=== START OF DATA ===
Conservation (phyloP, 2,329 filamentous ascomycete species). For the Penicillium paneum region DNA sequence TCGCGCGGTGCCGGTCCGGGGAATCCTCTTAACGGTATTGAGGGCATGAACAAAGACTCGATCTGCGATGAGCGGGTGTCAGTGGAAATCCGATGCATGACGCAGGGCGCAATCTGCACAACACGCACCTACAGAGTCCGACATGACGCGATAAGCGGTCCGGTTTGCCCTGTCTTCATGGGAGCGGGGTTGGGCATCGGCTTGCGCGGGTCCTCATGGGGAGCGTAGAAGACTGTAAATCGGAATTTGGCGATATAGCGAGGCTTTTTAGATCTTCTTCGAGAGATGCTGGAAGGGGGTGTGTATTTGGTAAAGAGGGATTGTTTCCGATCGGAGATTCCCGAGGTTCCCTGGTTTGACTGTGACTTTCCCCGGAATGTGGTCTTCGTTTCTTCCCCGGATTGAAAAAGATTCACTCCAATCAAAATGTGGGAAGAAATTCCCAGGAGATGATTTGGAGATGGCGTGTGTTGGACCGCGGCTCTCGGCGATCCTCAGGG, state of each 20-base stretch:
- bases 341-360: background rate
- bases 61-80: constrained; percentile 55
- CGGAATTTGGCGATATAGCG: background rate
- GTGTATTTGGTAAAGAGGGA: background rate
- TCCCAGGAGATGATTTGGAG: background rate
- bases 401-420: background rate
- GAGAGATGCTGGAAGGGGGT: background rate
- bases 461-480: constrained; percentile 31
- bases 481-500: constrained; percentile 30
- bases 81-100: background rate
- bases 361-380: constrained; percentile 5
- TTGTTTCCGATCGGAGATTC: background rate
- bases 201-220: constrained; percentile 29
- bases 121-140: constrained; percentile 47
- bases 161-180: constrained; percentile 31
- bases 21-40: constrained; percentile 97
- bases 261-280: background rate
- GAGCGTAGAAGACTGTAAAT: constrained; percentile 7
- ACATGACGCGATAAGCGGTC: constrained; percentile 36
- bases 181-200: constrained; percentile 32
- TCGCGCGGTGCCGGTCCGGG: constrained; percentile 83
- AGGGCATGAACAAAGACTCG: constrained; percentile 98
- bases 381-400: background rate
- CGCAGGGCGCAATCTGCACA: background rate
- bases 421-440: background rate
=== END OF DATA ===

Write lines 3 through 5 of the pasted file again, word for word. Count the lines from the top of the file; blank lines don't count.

- bases 61-80: constrained; percentile 55
- CGGAATTTGGCGATATAGCG: background rate
- GTGTATTTGGTAAAGAGGGA: background rate